Prompt Poem (Biggest Fear) Disappeared There’s a crash, Metal screeching, Tires squealing. There’s a scream, A yell, A whimper. There’s silence, A siren, A team of doctors. There’s a mom, A dad, Two kids, And a dog. There’s CPR, Silence, And the shaking of heads. There’s also a girl, At home, Watching TV. Unaware that her family has just disappeared. The doctors don’t know there’s another. Finally, there’s her aunt, The hospital, And the family that has disappeared.
Concrete Poem (Photo)
Ballad A Poor Creature A man walks up, His boots hitting the ground hard. He’s mad, But there is nobody to take it out on. There’s no one, But there’s some one. He’s got legs, a nose, He’s got feelings. The angry man doesn’t seem to know that, though. He’s chained up all day, And he gets food and water, maybe once Every couple of days. So the angry man, Who doesn’t care, Walks up to the poor creature And it shakes with fear. Fear of being hurt, Fear of being broken, Fear of being defeated, And fear of having his life taking away. The man takes his foot, Lifts it up, And with all his might, Strikes the dog. The dog yelps, Falls on his side, Tries to catch his breath, And can’t. The man repeatedly lifts his foot And kicks the dog. As time wears on, The dog’s attempts at fighting back become weaker. When the man’s anger finally fades, So do the dog’s breaths.
As the man walks away, The poor dog passes away. The man has taken away a life, A life that had no business being taken away. And the next day, the man goes to a buyer, And picks up another dog.
Song Lyrics Change You’ve been known for a long time now The same thing every day All you want is to break free But you’re going to have to pay When you change When you change Everyone hates to see you change Everyone hates to see you bow Everyone hates to see you now Everyone hates to see you change When you change When you change Everyone hates to see you change Everyone hates to see you grow Everyone hates to see you go Everyone hates to see you change You’ve been known for a long time now Now more than ever You got lost Made a few mistakes But at least you are not a fake And you finally broke free When you change When you change Everyone hates to see you change Everyone hates to see you grow Everyone hates to see you go Everyone hates to see you change When you change When you change Everyone hates to see you change Everyone hates to see you bow Everyone hates to see you now Everyone hates to see you change When you change When you change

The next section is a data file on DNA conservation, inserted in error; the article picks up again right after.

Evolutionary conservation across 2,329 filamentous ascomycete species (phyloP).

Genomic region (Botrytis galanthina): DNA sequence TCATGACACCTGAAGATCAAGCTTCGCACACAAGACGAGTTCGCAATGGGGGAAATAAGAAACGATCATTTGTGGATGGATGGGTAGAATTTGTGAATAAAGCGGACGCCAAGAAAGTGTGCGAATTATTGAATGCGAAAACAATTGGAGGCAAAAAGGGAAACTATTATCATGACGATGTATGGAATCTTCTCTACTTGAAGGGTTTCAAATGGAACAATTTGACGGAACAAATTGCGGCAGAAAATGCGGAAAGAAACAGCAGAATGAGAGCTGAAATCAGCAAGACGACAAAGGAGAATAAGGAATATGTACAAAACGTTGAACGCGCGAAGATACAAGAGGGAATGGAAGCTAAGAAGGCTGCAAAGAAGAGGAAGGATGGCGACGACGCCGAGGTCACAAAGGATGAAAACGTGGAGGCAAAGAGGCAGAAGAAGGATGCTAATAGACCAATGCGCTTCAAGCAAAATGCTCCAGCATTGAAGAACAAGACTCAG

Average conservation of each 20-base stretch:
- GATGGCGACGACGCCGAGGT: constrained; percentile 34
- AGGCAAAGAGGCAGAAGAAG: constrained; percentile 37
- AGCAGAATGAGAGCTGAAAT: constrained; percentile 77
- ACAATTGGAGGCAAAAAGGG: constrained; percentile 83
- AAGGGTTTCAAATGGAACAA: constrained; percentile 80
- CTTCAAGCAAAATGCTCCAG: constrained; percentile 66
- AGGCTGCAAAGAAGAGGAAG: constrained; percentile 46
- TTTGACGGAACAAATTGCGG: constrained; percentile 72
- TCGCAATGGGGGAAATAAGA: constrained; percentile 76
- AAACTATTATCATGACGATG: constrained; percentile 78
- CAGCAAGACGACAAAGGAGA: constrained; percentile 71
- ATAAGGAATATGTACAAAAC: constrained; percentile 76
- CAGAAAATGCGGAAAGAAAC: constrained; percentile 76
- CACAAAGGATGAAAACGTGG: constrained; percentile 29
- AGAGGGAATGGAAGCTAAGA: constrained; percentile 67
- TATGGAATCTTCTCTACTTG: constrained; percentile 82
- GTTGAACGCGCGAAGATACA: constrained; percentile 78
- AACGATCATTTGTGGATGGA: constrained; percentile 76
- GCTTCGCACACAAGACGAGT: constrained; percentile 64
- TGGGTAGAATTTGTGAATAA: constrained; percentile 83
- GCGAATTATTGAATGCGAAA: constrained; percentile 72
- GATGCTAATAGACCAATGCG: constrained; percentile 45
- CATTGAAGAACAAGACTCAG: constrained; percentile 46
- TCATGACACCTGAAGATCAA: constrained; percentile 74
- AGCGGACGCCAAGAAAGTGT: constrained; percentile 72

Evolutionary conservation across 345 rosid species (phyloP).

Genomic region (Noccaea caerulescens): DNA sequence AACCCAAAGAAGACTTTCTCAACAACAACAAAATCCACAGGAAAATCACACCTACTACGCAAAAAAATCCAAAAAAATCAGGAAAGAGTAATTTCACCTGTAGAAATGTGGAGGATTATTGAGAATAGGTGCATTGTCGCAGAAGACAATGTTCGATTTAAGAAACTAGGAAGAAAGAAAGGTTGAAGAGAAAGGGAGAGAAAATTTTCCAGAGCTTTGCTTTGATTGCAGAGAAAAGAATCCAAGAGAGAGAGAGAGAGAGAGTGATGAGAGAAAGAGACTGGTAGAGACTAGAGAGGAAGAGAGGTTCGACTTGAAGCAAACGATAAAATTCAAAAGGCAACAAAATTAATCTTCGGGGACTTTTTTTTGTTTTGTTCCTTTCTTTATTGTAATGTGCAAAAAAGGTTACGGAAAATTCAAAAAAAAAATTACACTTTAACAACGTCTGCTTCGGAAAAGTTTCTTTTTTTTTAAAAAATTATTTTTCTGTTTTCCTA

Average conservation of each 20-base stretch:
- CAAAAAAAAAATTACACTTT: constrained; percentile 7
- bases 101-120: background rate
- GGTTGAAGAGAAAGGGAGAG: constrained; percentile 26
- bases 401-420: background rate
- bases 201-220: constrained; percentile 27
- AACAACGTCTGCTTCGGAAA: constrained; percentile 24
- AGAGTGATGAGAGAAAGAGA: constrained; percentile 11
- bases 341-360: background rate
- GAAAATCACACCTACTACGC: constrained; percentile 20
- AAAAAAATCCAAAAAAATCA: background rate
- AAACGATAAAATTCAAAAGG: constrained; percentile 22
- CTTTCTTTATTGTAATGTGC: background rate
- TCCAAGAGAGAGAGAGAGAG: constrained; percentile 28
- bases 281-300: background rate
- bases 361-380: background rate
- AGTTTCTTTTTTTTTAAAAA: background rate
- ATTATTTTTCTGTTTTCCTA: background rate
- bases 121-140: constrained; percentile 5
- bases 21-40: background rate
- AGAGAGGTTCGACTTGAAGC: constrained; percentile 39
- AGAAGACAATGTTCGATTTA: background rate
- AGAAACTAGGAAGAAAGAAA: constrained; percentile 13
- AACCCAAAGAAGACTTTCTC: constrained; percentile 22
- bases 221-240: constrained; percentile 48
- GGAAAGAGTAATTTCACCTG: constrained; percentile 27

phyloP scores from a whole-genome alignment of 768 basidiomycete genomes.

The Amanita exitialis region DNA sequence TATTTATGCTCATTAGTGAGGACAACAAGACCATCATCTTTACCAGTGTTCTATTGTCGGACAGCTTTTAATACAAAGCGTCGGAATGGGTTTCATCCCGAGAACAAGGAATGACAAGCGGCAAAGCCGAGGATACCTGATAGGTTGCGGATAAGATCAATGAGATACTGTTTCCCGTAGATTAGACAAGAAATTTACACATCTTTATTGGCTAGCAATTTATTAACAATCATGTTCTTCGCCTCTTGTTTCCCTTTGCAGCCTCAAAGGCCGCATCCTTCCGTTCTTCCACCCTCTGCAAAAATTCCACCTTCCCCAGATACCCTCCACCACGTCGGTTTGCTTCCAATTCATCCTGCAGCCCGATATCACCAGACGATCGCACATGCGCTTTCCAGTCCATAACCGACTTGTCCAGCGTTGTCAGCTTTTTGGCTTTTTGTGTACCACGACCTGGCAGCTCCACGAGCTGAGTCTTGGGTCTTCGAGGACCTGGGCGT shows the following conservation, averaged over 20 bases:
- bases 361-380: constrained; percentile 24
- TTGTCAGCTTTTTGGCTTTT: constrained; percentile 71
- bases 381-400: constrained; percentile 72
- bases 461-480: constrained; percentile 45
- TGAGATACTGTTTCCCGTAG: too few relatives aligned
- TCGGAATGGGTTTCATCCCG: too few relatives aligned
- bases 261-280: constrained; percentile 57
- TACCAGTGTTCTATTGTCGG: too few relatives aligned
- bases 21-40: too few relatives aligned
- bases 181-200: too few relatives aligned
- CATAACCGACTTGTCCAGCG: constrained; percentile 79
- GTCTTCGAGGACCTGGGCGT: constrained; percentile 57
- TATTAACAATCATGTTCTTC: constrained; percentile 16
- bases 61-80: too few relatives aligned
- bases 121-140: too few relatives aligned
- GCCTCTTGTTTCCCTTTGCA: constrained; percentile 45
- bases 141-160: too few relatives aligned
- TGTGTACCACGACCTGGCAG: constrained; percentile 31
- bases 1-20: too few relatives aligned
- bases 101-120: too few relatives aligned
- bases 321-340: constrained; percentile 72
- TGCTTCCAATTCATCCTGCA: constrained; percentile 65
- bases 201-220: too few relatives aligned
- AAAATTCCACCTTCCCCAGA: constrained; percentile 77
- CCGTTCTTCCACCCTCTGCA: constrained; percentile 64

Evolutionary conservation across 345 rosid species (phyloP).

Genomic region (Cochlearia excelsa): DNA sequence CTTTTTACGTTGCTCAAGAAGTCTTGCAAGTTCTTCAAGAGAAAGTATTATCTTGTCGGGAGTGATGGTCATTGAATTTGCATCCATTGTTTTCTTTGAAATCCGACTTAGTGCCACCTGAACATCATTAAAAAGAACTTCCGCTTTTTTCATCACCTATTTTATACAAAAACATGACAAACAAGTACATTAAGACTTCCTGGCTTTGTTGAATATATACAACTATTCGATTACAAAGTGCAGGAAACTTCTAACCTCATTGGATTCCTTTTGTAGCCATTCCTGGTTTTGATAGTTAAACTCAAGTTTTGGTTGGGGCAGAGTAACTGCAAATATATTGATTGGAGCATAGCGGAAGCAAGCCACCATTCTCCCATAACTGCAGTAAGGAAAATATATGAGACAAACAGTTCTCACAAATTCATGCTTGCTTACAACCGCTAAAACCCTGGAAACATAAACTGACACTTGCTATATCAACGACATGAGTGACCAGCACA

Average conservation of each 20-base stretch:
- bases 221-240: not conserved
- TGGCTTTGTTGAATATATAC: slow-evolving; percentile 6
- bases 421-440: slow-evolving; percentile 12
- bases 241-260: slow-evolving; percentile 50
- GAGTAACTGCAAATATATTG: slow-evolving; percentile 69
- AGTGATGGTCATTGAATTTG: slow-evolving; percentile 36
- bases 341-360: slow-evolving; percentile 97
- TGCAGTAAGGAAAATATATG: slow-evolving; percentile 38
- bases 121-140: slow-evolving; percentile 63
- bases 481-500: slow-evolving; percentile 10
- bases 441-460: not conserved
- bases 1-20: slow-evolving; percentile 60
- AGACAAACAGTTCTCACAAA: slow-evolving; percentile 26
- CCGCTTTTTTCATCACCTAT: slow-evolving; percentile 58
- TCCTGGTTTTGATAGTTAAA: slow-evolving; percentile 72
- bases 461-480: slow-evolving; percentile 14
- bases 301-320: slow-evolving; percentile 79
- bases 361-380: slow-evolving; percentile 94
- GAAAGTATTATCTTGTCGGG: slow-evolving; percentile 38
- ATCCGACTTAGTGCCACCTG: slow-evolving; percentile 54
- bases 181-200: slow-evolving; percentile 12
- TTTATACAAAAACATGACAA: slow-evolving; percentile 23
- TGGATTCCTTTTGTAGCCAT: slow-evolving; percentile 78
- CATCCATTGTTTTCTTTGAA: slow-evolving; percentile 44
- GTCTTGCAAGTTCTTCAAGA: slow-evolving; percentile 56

Everyone hates to see you change Everyone hates to see you grow Everyone hates to see you go Everyone hates to see you change
Short Story Forced By: Hunter Hall “No Mom, I don’t want to go to school!” Willow wailed as her mom forced her into the car. Her mom sighed a deep sigh, it filled her lungs and it took a whole fifteen seconds to let out, and she wasn’t even doing it slowly. “There is no reason for you not to go to school Willow Amber Downey,” proclaimed Mrs. Downey, this happened about every morning since the middle of sixth grade year. It had been two years of this... every morning. Mrs. Downey remembered her own dislike for school starting in junior high, and that was normal, more work and “no time” for fun. But she had grown out of it, Willow had not. It didn’t worry her, she thought Willow was just being a typical teenager. “Yes, there are reasons for me to not want to go to school!” Willow was nearly hysterical in her faded jeans, red tightly fitted shirt, leather jacket, and black Converses. No one could forget the lip piercing she had performed in her own bathroom (with help from the internet), much to the dislike of Mr. and Mrs. Downey. “Well, until you tell me a valid reason, I don’t care. You are going to school no matter what.” said Mrs. Downey with frustration lingering on her voice. “I am sick of these morning outbursts.” Willow sighed, threw her blue plaid bookbag into the car, and sat down in the passenger seat next to her mother, who looked ridiculous in a pink pant suit and poofy hair, ready to go to her job as an attorney. As Willow buckled her seatbelt she made sure to keep her leather jacket far enough down on her arms to cover her wrists. Willow and Mrs. Downey arrived at the middle school after about seven minutes of listening to